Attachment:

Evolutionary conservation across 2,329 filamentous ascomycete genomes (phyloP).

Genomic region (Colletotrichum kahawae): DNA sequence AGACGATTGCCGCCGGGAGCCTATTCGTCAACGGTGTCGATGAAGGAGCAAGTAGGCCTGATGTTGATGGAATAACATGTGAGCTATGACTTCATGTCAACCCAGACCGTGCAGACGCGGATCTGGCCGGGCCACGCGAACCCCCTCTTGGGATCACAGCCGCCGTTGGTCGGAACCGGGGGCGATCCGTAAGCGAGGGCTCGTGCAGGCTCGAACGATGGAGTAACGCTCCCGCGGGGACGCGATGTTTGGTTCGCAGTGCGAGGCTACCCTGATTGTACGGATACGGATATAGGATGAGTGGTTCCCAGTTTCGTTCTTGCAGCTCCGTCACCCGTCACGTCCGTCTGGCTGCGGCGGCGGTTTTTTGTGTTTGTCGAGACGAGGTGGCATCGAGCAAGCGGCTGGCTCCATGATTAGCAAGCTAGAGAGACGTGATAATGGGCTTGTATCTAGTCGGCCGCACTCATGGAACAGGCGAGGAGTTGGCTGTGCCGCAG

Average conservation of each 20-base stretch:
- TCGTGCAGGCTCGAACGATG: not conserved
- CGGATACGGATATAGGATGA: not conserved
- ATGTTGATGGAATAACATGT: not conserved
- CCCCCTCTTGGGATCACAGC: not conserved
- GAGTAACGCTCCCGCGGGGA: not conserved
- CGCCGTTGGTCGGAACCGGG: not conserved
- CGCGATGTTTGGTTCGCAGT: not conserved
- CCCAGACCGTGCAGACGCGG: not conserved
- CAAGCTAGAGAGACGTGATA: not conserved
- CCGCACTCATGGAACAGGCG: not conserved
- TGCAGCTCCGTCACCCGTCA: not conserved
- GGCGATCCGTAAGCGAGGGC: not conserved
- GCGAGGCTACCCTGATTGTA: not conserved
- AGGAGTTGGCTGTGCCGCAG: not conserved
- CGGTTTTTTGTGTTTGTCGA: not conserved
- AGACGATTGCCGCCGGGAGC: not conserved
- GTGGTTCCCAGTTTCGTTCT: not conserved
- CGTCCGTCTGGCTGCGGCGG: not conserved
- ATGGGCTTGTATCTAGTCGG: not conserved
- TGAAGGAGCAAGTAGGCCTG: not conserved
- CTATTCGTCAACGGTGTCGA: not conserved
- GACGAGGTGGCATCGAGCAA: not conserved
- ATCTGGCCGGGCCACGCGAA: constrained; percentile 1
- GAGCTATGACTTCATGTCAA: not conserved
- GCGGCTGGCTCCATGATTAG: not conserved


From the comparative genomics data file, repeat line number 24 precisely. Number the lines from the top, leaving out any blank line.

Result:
- CTATTCGTCAACGGTGTCGA: not conserved